Each Docker container runs in its own isolated environment. This means that it has its own file system, its own networking, and its own isolated process space. It’s like running a virtual machine, but without the weight of the entire operating system. This isolation guarantees that each container will always run the same, regardless of where it’s run.

Interacting with Docker Containers

Interacting with a running Docker container is done using the docker exec command. This command allows you to run a command in a running container. For example, docker exec my_container cat /etc/hosts will run the cat /etc/hosts command in the my_container container. You can also use it to enter a running container with a shell, like docker exec -it my_container /bin/bash

Example of interacting with a running Docker container:

docker exec my_container cat /etc/hosts
docker exec -it my_container /bin/bash


Container IDs and Names: Key Identifiers

Each Docker container has a unique ID and a name. The container ID is a unique identifier for the container, and is used in commands like docker stop and docker rm. The container name is a human-friendly string that you can choose when you start the container. If you don’t specify a name, Docker will generate a random one for you. Both the ID and the name can be used to identify a container when running Docker commands.

Docker Containers: Impact on Application Deployment and Scalability

Docker containers have revolutionized application deployment and scalability. By packaging applications and their dependencies into containers, developers can ensure that their applications will run the same way, regardless of where they’re deployed. This eliminates the ‘it works on my machine’ problem and makes it easy to scale applications across multiple servers or cloud providers.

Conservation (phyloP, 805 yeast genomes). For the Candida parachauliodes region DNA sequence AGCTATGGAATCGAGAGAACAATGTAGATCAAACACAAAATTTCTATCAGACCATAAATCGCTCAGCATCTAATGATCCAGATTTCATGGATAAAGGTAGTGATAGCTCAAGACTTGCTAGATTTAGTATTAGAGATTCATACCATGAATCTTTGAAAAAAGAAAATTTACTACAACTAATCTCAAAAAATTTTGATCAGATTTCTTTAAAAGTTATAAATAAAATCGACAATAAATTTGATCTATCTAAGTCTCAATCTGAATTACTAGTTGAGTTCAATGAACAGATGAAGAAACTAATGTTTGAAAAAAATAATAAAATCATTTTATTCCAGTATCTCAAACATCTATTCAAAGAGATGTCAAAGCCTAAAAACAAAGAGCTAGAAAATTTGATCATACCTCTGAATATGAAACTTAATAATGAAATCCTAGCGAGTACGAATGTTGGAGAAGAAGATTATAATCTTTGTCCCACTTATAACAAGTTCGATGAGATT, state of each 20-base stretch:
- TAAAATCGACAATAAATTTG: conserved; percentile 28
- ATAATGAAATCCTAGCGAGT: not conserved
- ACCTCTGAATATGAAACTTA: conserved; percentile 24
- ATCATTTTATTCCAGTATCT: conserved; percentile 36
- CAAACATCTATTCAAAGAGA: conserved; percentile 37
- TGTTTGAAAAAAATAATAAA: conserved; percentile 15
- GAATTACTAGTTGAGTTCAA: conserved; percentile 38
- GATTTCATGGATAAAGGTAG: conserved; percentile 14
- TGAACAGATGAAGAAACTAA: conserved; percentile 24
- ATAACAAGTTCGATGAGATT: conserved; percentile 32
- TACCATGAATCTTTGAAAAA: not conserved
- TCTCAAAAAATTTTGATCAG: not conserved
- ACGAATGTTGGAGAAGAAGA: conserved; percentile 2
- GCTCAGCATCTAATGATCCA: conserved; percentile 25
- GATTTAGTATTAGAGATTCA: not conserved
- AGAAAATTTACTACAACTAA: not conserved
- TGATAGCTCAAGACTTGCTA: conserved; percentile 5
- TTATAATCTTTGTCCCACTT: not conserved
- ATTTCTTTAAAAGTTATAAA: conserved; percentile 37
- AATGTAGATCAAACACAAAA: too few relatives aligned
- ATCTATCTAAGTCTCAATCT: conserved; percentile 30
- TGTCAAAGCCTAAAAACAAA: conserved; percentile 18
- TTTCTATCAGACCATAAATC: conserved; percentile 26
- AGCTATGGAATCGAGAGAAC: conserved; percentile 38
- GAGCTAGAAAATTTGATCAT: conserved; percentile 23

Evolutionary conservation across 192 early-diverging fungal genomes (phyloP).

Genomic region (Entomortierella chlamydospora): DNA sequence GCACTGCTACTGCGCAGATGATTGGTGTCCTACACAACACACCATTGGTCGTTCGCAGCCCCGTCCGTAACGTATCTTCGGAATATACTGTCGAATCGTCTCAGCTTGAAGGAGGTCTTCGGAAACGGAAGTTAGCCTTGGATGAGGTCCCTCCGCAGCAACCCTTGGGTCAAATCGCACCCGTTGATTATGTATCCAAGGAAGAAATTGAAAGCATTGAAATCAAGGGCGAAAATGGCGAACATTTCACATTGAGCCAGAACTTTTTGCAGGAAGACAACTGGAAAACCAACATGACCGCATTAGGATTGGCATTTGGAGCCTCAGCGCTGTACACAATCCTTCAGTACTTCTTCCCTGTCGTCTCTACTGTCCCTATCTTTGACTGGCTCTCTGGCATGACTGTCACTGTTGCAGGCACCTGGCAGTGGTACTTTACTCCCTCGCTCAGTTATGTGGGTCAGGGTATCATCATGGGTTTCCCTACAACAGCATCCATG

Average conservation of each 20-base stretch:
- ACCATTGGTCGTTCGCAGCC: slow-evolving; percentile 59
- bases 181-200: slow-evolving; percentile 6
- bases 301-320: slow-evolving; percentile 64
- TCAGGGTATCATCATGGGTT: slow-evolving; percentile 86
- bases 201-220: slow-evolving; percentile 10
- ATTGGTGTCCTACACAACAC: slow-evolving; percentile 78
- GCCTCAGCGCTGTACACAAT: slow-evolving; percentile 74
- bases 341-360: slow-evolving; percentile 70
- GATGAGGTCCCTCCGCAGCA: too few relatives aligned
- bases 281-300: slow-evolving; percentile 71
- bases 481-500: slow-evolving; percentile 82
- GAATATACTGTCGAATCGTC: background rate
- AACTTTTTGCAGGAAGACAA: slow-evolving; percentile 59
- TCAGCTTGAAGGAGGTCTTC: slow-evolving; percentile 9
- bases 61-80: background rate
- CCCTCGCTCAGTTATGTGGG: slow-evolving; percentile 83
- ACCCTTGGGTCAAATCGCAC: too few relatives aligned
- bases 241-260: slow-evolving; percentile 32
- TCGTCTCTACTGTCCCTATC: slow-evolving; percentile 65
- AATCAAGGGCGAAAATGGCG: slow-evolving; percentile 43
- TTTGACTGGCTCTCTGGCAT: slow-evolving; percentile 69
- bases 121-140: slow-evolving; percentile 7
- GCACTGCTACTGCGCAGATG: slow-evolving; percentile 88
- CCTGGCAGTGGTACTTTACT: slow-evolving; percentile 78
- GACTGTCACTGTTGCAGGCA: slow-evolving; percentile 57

Committing Changes in a Docker Container

Understanding the Process

When you make changes to a Docker container, those changes are not automatically saved to the Docker image that the container was started from.

Executing the Commit

To save the changes, you can use the docker commit command. This command creates a new Docker image from the changes in the container. For example, docker commit my_container my_new_image will create a new image called my_new_image with the changes from my_container.

Example of committing changes in a Docker container:

docker commit my_container my_new_image

Docker Volumes and Networks: Enhancing Container Functionality